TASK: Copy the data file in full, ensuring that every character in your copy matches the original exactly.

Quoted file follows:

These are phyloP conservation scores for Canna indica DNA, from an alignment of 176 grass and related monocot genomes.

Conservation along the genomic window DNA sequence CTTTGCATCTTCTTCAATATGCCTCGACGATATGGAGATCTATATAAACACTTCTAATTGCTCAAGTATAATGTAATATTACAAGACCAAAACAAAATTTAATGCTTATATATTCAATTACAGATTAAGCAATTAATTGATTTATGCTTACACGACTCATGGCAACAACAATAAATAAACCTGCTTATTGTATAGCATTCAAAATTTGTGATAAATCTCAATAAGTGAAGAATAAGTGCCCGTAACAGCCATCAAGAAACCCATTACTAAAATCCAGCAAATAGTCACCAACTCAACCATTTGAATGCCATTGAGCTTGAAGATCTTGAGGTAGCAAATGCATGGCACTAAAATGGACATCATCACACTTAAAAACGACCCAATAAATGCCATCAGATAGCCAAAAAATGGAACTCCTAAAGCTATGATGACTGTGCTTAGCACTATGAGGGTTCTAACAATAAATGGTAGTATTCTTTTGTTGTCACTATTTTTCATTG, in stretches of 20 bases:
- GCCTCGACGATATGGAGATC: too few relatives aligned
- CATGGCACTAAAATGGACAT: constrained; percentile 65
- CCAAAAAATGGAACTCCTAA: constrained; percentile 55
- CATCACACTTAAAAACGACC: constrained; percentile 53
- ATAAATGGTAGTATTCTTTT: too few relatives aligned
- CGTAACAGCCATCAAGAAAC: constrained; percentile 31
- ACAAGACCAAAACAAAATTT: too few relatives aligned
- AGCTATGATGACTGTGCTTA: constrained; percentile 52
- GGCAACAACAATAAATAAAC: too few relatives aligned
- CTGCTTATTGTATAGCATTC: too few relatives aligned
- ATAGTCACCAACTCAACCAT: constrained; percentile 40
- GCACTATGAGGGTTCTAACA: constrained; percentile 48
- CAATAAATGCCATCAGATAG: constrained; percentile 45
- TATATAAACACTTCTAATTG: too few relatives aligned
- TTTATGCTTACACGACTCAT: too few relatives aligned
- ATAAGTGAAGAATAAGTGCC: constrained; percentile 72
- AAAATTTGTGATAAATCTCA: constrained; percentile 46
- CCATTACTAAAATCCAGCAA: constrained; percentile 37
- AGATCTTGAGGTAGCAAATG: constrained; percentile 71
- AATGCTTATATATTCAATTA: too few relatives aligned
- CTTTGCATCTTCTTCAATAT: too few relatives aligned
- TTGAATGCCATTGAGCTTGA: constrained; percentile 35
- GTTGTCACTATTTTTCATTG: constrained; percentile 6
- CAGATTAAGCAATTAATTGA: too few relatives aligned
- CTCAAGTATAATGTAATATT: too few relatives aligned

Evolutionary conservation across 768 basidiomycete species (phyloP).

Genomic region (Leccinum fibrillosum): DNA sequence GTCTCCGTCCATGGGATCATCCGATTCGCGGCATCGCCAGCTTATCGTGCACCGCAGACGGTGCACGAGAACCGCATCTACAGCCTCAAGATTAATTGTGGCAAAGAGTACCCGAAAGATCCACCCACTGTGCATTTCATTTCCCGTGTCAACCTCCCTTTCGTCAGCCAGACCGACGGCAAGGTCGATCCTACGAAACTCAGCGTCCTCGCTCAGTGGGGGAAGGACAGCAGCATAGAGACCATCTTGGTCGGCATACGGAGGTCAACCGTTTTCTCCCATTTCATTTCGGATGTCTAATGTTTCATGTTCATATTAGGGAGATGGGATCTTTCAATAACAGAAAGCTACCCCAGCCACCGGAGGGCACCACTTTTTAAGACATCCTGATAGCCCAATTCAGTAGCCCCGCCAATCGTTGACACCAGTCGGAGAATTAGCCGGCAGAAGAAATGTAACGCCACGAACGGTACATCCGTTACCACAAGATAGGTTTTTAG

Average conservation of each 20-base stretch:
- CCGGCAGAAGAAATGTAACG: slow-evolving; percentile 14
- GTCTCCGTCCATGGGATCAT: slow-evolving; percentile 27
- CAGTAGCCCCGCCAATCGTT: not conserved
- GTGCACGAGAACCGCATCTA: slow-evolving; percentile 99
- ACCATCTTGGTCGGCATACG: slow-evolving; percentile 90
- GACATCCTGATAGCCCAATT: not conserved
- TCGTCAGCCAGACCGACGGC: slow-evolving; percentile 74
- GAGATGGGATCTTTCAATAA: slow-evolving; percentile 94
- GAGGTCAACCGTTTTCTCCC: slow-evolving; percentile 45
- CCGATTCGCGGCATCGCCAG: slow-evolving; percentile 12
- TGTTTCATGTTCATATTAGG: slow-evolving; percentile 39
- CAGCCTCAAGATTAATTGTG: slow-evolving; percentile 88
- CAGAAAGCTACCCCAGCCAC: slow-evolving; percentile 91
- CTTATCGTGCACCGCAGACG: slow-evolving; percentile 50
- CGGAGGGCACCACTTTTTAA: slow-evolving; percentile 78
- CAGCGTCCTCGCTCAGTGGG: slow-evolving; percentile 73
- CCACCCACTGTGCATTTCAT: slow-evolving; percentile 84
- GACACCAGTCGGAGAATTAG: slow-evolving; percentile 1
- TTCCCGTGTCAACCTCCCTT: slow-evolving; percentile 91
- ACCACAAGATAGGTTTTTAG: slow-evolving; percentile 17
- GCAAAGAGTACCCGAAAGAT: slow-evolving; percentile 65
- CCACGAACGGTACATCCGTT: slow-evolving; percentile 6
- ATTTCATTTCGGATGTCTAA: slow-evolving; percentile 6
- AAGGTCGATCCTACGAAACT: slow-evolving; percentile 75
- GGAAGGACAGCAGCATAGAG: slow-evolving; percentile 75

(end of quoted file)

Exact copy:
These are phyloP conservation scores for Canna indica DNA, from an alignment of 176 grass and related monocot genomes.

Conservation along the genomic window DNA sequence CTTTGCATCTTCTTCAATATGCCTCGACGATATGGAGATCTATATAAACACTTCTAATTGCTCAAGTATAATGTAATATTACAAGACCAAAACAAAATTTAATGCTTATATATTCAATTACAGATTAAGCAATTAATTGATTTATGCTTACACGACTCATGGCAACAACAATAAATAAACCTGCTTATTGTATAGCATTCAAAATTTGTGATAAATCTCAATAAGTGAAGAATAAGTGCCCGTAACAGCCATCAAGAAACCCATTACTAAAATCCAGCAAATAGTCACCAACTCAACCATTTGAATGCCATTGAGCTTGAAGATCTTGAGGTAGCAAATGCATGGCACTAAAATGGACATCATCACACTTAAAAACGACCCAATAAATGCCATCAGATAGCCAAAAAATGGAACTCCTAAAGCTATGATGACTGTGCTTAGCACTATGAGGGTTCTAACAATAAATGGTAGTATTCTTTTGTTGTCACTATTTTTCATTG, in stretches of 20 bases:
- GCCTCGACGATATGGAGATC: too few relatives aligned
- CATGGCACTAAAATGGACAT: constrained; percentile 65
- CCAAAAAATGGAACTCCTAA: constrained; percentile 55
- CATCACACTTAAAAACGACC: constrained; percentile 53
- ATAAATGGTAGTATTCTTTT: too few relatives aligned
- CGTAACAGCCATCAAGAAAC: constrained; percentile 31
- ACAAGACCAAAACAAAATTT: too few relatives aligned
- AGCTATGATGACTGTGCTTA: constrained; percentile 52
- GGCAACAACAATAAATAAAC: too few relatives aligned
- CTGCTTATTGTATAGCATTC: too few relatives aligned
- ATAGTCACCAACTCAACCAT: constrained; percentile 40
- GCACTATGAGGGTTCTAACA: constrained; percentile 48
- CAATAAATGCCATCAGATAG: constrained; percentile 45
- TATATAAACACTTCTAATTG: too few relatives aligned
- TTTATGCTTACACGACTCAT: too few relatives aligned
- ATAAGTGAAGAATAAGTGCC: constrained; percentile 72
- AAAATTTGTGATAAATCTCA: constrained; percentile 46
- CCATTACTAAAATCCAGCAA: constrained; percentile 37
- AGATCTTGAGGTAGCAAATG: constrained; percentile 71
- AATGCTTATATATTCAATTA: too few relatives aligned
- CTTTGCATCTTCTTCAATAT: too few relatives aligned
- TTGAATGCCATTGAGCTTGA: constrained; percentile 35
- GTTGTCACTATTTTTCATTG: constrained; percentile 6
- CAGATTAAGCAATTAATTGA: too few relatives aligned
- CTCAAGTATAATGTAATATT: too few relatives aligned

Evolutionary conservation across 768 basidiomycete species (phyloP).

Genomic region (Leccinum fibrillosum): DNA sequence GTCTCCGTCCATGGGATCATCCGATTCGCGGCATCGCCAGCTTATCGTGCACCGCAGACGGTGCACGAGAACCGCATCTACAGCCTCAAGATTAATTGTGGCAAAGAGTACCCGAAAGATCCACCCACTGTGCATTTCATTTCCCGTGTCAACCTCCCTTTCGTCAGCCAGACCGACGGCAAGGTCGATCCTACGAAACTCAGCGTCCTCGCTCAGTGGGGGAAGGACAGCAGCATAGAGACCATCTTGGTCGGCATACGGAGGTCAACCGTTTTCTCCCATTTCATTTCGGATGTCTAATGTTTCATGTTCATATTAGGGAGATGGGATCTTTCAATAACAGAAAGCTACCCCAGCCACCGGAGGGCACCACTTTTTAAGACATCCTGATAGCCCAATTCAGTAGCCCCGCCAATCGTTGACACCAGTCGGAGAATTAGCCGGCAGAAGAAATGTAACGCCACGAACGGTACATCCGTTACCACAAGATAGGTTTTTAG

Average conservation of each 20-base stretch:
- CCGGCAGAAGAAATGTAACG: slow-evolving; percentile 14
- GTCTCCGTCCATGGGATCAT: slow-evolving; percentile 27
- CAGTAGCCCCGCCAATCGTT: not conserved
- GTGCACGAGAACCGCATCTA: slow-evolving; percentile 99
- ACCATCTTGGTCGGCATACG: slow-evolving; percentile 90
- GACATCCTGATAGCCCAATT: not conserved
- TCGTCAGCCAGACCGACGGC: slow-evolving; percentile 74
- GAGATGGGATCTTTCAATAA: slow-evolving; percentile 94
- GAGGTCAACCGTTTTCTCCC: slow-evolving; percentile 45
- CCGATTCGCGGCATCGCCAG: slow-evolving; percentile 12
- TGTTTCATGTTCATATTAGG: slow-evolving; percentile 39
- CAGCCTCAAGATTAATTGTG: slow-evolving; percentile 88
- CAGAAAGCTACCCCAGCCAC: slow-evolving; percentile 91
- CTTATCGTGCACCGCAGACG: slow-evolving; percentile 50
- CGGAGGGCACCACTTTTTAA: slow-evolving; percentile 78
- CAGCGTCCTCGCTCAGTGGG: slow-evolving; percentile 73
- CCACCCACTGTGCATTTCAT: slow-evolving; percentile 84
- GACACCAGTCGGAGAATTAG: slow-evolving; percentile 1
- TTCCCGTGTCAACCTCCCTT: slow-evolving; percentile 91
- ACCACAAGATAGGTTTTTAG: slow-evolving; percentile 17
- GCAAAGAGTACCCGAAAGAT: slow-evolving; percentile 65
- CCACGAACGGTACATCCGTT: slow-evolving; percentile 6
- ATTTCATTTCGGATGTCTAA: slow-evolving; percentile 6
- AAGGTCGATCCTACGAAACT: slow-evolving; percentile 75
- GGAAGGACAGCAGCATAGAG: slow-evolving; percentile 75